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HR’s Guide to Workers’ Comp

Workers' comp has been a workplace staple for a long time, but it can confound even the most seasoned employers and HR professionals.

Download this FREE White Paper to learn workers' comp basics, including a lexicon of helpful terms, a workers' comp checklist to help you manage the process, and information about your employees' role in workplace safety.

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Electronic Workplace Additional
Additional HR Resources

New NLRB
Learn more about the NLRB board members and how the new appointments are expected to change your workplace policies

Bottom-Line Recruiting
Make sure you hire right the first time with Bottom-Line Recruiting: Six Ways to Hire Smart

Employment Law Manual
All-new 2012 Edition is fully up-to-date with the latest revisions to FMLA and COBRA and other laws!

Electronic Workplace

Computers, e-mail, voice mail, cell phones, instant messaging, and the Internet all have brought a new age of ease and efficiency to workplace tasks. But, along with those advantages comes a dizzying array of workplace and liability issues that seems to grow almost daily.

Technology for HR: A Legal and Practical Guide

Monitoring employees technology use and abuse
One important issue that HR must be involved with regarding computers is monitoring employees’ use, and abuse, of company computer and phone systems. Many employers now implement some type of employee monitoring. Employers walk a fine line, however, when it comes to monitoring employees, and often it’s up to HR to make sure that the line is not crossed.

Document retention in the electronic age
Not so long ago, document retention meant maintaining the proper printed materials that might be needed in case of a lawsuit or charge filed with a government agency. Today, businesses have to worry about not only paper documents, but electronic ones as well. Those electronic documents may also be residing in places you might not think about, such as hand-held digital devices.

State-by-state comparison of 50 employment laws in all 50 states

Hiring
The Internet has made it even easier to find information on just about everything, including job candidates and current workers. The problem is that you may find information that you didn’t want to see, like pictures from their spring break. There is also the possibility that the information isn’t accurate – maybe friends or enemies have doctored photos or made exaggerations and lies as a joke. Or the John Smith you found isn’t the same John Smith who applied for a job at your company.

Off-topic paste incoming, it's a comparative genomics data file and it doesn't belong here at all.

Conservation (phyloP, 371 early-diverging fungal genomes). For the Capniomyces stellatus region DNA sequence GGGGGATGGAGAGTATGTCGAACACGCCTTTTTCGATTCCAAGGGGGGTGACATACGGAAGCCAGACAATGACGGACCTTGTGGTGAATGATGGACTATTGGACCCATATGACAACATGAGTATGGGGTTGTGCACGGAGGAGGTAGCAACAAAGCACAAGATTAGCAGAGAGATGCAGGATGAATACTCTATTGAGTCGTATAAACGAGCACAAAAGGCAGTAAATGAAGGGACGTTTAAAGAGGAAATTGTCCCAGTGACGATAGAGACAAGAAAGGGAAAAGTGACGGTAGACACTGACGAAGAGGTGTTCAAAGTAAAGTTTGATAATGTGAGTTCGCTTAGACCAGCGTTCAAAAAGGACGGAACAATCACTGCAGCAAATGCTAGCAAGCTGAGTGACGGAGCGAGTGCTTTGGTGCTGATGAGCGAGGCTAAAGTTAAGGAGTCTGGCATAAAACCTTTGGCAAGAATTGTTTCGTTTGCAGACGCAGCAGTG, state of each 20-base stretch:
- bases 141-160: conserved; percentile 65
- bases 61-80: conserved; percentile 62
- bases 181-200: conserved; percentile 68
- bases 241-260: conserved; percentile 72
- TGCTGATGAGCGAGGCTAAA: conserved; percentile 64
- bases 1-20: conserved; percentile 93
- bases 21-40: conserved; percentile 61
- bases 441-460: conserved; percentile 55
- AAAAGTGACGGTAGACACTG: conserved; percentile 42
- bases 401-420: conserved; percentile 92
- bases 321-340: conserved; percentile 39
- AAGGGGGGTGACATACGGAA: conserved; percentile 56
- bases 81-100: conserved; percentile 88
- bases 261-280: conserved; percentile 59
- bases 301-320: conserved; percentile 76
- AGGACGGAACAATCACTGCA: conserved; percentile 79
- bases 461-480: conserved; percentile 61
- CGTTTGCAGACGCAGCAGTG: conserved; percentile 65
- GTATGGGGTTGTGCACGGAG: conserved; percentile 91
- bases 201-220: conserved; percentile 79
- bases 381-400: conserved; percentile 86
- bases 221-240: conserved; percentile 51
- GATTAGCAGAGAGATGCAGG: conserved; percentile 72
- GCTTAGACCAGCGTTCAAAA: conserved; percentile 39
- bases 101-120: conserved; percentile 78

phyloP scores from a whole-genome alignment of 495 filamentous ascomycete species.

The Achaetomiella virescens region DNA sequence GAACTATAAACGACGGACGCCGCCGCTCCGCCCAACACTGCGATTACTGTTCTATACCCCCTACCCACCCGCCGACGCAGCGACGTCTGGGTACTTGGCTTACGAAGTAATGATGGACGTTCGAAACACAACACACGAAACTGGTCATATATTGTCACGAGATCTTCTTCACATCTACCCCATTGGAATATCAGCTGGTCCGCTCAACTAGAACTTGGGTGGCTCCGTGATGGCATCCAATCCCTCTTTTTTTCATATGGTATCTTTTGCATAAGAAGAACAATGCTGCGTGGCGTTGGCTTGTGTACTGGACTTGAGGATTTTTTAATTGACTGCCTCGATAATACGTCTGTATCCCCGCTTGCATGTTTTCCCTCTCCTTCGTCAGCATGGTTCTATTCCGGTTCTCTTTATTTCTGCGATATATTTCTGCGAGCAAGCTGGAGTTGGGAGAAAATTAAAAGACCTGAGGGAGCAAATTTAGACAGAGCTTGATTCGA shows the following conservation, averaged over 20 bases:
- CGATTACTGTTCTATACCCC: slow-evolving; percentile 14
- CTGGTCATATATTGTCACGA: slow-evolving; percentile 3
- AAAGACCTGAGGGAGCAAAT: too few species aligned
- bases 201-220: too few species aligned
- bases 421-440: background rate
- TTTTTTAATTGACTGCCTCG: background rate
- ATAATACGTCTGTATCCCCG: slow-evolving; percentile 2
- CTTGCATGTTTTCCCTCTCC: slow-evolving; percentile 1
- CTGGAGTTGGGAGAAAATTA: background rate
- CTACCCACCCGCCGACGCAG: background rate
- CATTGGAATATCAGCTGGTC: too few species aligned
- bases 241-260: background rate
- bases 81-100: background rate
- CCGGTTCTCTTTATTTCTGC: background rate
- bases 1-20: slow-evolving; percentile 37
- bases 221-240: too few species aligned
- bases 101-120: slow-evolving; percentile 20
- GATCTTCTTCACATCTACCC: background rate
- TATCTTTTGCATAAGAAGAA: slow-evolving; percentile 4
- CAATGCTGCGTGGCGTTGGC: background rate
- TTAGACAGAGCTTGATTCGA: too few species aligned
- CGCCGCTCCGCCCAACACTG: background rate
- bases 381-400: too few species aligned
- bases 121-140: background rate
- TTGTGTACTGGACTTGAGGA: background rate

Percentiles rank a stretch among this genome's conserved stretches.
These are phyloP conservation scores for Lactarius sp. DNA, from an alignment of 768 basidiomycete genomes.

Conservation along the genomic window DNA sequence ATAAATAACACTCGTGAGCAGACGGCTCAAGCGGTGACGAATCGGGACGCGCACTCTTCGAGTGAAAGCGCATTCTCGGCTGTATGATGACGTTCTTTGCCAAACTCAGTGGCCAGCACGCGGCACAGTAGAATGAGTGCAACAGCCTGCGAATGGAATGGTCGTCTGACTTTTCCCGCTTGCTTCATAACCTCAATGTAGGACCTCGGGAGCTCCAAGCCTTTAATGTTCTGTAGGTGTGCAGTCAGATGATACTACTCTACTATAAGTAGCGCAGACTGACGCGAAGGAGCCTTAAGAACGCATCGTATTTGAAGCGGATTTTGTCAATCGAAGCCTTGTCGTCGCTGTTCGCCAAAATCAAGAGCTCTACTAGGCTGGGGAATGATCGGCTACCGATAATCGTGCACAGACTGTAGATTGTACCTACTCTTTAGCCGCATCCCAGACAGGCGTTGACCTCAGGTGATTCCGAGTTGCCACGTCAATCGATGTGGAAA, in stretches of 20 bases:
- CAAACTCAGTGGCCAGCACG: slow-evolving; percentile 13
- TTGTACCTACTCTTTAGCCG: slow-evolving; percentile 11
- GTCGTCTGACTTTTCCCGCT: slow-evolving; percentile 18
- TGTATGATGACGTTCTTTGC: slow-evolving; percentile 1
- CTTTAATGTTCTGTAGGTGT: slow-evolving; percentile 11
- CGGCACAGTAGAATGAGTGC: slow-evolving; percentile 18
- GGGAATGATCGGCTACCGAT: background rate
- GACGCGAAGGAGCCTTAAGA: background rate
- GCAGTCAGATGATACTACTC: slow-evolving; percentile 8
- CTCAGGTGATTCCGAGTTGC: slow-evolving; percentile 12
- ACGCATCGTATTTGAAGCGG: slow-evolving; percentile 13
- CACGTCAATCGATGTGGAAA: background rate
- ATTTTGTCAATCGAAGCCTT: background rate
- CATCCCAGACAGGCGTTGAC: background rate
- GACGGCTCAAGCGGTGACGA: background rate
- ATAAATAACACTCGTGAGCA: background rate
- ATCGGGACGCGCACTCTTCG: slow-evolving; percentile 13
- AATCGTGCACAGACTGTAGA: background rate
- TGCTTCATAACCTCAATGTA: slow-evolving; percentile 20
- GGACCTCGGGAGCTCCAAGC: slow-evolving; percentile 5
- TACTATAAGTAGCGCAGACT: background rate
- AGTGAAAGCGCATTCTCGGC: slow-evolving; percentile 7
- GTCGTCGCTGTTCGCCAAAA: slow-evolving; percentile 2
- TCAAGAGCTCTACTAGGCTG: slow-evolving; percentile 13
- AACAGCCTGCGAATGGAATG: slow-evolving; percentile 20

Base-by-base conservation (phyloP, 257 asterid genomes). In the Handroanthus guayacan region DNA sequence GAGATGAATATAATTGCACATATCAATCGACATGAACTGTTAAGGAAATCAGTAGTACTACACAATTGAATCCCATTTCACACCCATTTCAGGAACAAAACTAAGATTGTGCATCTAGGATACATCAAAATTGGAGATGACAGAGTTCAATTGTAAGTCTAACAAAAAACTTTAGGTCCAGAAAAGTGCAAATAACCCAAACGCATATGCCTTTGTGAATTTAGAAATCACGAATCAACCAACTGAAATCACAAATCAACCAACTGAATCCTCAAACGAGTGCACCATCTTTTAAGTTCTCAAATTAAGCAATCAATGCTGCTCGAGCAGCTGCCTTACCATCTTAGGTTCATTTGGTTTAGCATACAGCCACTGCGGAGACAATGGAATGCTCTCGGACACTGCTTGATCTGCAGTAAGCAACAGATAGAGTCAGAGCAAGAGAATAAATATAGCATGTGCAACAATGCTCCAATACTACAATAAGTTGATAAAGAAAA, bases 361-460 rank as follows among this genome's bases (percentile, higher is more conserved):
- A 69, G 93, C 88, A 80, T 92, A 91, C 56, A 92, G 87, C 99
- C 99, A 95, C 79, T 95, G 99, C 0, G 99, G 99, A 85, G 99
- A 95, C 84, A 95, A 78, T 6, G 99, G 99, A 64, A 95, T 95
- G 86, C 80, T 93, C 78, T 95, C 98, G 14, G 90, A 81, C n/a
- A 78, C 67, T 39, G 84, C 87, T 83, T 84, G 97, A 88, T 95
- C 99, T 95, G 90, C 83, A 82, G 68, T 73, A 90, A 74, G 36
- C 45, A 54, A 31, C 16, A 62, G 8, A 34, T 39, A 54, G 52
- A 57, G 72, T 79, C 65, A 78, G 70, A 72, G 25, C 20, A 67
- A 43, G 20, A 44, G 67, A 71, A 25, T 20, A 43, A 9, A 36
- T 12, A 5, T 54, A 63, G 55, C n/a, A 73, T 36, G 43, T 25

Basic Training for Supervisors – easy-to-read training guides, including electronic issues in the workplace

Cell phones, cars, and work – a dangerous mix
Cell phones allow many employees to work from practically anywhere. But when they mix cell phones and driving while working, it can create safety issues and expensive liability for the employer if there is an accident.

Employee privacy and employer trade secrets
On the one hand, failing to monitor employees’ use of workplace technology may subject an employer to trade secret theft, or lead to claims for discrimination, defamation, or copyright infringement, to name just a few.

On the other hand, monitoring employees’ telephone calls, e-mail, or voice mail may leave an employer vulnerable to claims of infringing on employees’ privacy. To decrease the chances of damaging and expensive litigation, it is well worth your time and effort to become familiar with the potential legal issues in this area and to develop a well-thought-out employee monitoring policy.

Audit your company’s Internet and e-mail policies with the Employment Practices Self-Audit Workbook